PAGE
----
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Magnetic-slider linear drive targets general automation

Article-Magnetic-slider linear drive targets general automation

Magnetic-slider linear drive targets general automation

Hauppauge, NY--Direct-drive motion control typically uses ball screws or belt drives. Although linear motors are expanding into this scene, higher installed costs, reliability issues, and the complexity of installation, have limited their use in general-automation applications.

Challenging conventional thinking, Anorad engineers inverted the traditional moving-coil design. The result: Lightning MM-NS (moving magnet no steel) puts the magnets in the slider, and moves them over a stationary coil. This approach has many advantages over conventional moving-coil motors, including:

- Integral encoder simplifies assembly.

- No exposed magnets for safer operation.

- Fewer magnets lower cost.

- No moving cables improve reliability.

- Larger coil surface for cool operation.

- Better heat dissipation for greater force output/area.

Lightning delivers greater accuracy, speed, and acceleration for about the cost of a ball screw or belt drive, and is as easy to install. Typically, when designers install an off-the-shelf motor, they add an encoder and bearing structure to guide the coil over the magnets. "This motor is 'plug and play.' When we ship one of these, we don't have to ship an engineer along with it. It's as easy to use as a ball screw or belt drive, but it delivers much better performance," says Director of Linear Motors Business Development Boaz Eidelberg.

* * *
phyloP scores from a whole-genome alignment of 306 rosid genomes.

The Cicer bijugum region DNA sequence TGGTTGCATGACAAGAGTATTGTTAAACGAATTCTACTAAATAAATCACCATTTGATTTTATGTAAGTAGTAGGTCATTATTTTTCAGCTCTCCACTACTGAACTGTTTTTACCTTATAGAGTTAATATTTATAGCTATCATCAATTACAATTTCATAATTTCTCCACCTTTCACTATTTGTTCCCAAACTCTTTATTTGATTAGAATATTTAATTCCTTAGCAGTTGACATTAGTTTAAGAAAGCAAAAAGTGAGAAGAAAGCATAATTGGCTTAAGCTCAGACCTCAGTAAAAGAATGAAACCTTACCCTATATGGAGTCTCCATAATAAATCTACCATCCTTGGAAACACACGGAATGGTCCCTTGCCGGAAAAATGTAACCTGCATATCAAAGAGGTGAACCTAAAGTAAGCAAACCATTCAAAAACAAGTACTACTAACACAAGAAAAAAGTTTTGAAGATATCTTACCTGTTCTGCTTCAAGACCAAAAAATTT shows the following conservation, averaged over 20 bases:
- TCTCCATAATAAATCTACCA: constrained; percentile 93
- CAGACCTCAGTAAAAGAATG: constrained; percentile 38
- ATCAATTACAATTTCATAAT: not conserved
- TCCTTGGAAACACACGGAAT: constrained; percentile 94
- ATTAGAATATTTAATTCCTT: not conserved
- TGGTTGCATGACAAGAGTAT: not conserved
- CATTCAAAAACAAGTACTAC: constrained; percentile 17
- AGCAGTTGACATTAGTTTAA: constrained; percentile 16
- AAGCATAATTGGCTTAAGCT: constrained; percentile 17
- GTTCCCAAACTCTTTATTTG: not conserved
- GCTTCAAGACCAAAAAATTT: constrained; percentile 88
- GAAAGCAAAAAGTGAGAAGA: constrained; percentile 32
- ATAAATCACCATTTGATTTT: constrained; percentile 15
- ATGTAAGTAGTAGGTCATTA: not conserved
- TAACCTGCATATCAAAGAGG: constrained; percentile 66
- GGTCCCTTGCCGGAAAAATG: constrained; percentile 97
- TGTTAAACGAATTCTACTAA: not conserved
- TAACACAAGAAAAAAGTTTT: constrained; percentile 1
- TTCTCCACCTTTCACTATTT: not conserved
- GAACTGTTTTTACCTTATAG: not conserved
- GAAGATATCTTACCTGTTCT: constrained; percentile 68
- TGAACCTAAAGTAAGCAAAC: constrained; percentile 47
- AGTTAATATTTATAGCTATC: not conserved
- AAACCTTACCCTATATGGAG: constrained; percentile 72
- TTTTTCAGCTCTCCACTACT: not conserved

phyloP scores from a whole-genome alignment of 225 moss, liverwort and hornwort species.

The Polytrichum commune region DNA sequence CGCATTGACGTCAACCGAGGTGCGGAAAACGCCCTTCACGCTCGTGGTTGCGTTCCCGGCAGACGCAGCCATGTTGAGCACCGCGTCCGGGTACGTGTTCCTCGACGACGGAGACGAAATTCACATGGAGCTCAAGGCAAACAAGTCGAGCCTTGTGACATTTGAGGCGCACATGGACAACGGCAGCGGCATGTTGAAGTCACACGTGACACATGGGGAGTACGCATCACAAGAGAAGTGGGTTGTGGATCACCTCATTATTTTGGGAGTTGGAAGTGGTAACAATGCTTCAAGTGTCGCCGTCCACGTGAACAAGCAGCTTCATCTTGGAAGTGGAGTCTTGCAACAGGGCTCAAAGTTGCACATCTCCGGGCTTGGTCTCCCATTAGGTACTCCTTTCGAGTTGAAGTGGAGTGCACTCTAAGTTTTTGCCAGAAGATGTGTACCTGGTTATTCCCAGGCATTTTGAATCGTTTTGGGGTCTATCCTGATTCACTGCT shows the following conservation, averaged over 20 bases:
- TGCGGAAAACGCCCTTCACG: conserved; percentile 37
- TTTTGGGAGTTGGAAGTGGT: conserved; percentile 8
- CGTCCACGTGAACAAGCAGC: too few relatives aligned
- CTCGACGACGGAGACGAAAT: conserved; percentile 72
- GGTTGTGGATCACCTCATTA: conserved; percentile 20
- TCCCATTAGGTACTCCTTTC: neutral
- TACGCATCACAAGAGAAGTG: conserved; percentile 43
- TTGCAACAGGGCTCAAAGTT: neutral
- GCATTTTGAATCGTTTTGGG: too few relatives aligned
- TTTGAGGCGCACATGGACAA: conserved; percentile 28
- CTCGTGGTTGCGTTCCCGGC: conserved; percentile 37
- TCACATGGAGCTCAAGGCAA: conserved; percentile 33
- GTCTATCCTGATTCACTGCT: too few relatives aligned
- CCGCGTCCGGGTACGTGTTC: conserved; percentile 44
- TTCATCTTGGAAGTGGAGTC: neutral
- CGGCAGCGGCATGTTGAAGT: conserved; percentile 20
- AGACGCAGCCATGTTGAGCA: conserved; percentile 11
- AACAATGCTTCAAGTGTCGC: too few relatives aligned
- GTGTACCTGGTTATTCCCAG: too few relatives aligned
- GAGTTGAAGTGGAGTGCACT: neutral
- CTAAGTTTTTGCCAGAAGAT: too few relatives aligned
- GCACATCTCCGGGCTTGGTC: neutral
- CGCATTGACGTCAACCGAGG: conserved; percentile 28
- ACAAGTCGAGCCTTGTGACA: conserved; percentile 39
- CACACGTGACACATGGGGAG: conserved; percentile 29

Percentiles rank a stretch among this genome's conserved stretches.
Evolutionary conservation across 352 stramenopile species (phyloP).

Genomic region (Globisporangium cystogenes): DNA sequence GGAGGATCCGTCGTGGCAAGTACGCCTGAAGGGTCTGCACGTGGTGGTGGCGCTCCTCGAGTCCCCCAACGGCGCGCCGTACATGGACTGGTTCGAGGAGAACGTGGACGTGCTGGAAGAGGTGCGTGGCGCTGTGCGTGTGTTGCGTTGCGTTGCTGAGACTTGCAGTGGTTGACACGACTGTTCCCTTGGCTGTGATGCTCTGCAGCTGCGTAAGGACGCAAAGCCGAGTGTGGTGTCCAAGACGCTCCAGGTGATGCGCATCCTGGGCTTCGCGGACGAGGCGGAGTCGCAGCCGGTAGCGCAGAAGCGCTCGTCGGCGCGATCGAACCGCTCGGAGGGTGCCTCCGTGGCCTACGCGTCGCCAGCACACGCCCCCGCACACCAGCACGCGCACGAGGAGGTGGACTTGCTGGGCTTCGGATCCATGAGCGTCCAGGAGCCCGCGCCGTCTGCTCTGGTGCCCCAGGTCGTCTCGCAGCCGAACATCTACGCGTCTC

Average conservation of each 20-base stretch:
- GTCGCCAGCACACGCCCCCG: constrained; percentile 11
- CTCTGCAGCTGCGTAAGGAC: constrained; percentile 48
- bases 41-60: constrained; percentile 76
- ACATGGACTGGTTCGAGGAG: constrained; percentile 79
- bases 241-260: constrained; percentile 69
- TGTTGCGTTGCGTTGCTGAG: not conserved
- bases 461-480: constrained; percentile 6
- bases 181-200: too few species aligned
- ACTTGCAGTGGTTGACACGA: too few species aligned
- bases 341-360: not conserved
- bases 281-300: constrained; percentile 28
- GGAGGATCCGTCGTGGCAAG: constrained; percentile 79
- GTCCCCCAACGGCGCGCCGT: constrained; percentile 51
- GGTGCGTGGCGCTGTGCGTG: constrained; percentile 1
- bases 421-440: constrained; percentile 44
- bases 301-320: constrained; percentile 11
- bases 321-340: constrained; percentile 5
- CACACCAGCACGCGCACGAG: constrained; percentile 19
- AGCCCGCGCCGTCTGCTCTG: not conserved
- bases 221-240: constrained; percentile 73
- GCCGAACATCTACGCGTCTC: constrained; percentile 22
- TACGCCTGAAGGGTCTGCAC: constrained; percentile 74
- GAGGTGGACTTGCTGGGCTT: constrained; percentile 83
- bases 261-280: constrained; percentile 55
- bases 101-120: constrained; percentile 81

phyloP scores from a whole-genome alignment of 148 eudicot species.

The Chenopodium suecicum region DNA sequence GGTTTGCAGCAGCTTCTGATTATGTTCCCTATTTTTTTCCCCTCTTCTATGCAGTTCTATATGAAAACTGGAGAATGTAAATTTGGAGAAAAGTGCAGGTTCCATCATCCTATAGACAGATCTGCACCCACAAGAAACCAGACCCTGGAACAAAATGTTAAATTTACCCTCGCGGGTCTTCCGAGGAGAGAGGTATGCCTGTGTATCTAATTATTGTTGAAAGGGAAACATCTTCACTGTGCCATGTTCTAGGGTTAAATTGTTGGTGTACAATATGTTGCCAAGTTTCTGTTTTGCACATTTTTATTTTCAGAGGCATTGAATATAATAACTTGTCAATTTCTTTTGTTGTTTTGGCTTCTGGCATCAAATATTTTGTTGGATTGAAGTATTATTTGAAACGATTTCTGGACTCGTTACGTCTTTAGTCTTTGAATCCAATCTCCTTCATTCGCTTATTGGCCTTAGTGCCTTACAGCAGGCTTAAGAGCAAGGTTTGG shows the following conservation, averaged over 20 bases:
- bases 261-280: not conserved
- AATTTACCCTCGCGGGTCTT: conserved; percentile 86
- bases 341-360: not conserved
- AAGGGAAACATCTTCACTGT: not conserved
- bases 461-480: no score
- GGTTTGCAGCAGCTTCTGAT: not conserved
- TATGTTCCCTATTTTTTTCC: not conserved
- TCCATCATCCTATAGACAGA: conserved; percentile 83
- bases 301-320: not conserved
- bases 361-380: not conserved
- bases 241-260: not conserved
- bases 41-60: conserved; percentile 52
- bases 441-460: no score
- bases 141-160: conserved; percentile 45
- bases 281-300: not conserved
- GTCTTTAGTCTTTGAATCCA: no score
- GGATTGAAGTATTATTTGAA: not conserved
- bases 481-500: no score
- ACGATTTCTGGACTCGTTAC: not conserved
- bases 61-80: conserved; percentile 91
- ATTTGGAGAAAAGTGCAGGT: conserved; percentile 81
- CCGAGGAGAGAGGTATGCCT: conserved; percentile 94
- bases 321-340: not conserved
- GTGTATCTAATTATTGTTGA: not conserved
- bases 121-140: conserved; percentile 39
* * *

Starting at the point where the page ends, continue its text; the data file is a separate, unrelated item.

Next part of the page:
For safer operation and lower costs, Lightning's design uses fewer magnets than moving-coil motors. Traditional moving-coil motors drive the coil over a long magnet track. Lightning has no exposed magnets, so ferrous material won't collect on the long track.

"Magnets are a sizable chunk of total motor cost," says Eidelberg. "Most of the time, magnets sit there unused, waiting for the coil to glide over. At any given instant, only a small portion is actually being used. It just makes sense to put them in the slider. Fewer magnets reduce cost, eliminate ferrous material attraction, and more fully utilize the magnets." The tradeoff with this design is that the coil must be as long as the axis stroke. Eidelberg says Lightning's coils are relatively inexpensive to produce in volume on automated-winding machines.

Lightning's integral-magnetic encoder, not only simplifies assembly, but it cuts costs even more. "Some linear scales can cost up to $1,000/m," says Eidelberg. The magnetic encoder eliminates the need for expensive scales, and reduces setup time because engineers don't have to mount reader head and scale units. "While moving cables fatigue and fail after a certain number of cycles, Lightning's stationary cables are not subject to fatigue," says Eidelberg.

Engineers typically must increase overall cycle time to provide adequate dwell time for the coil to cool down in conventional linear motors. In contrast, Lightning's stationary coil is larger and cools faster. A switching circuit, built into the stage, only energizes the coils directly below the magnets. "That means you get more force from the same size motor," says Eidelberg. Although the peak force output would be the same, continuous output is greater. In addition, a stationary coil is much simpler to force cool--extending continuous output even higher. That means even higher continuous currents won't burn out the coil.

Applications include material handling, pick and place, winding machines, flying shear, metrology, and dispensing. Stainless-steel construction is available for pharmaceutical and food and beverage applications.

Additional details...Contact Tom Schmidt, Anorad, 110 Oser Ave., Hauppauge, NY 11788; (516) 231-1995.

Other Applications

- Material handling

- Pick and place

- Winding and flying-shear machines

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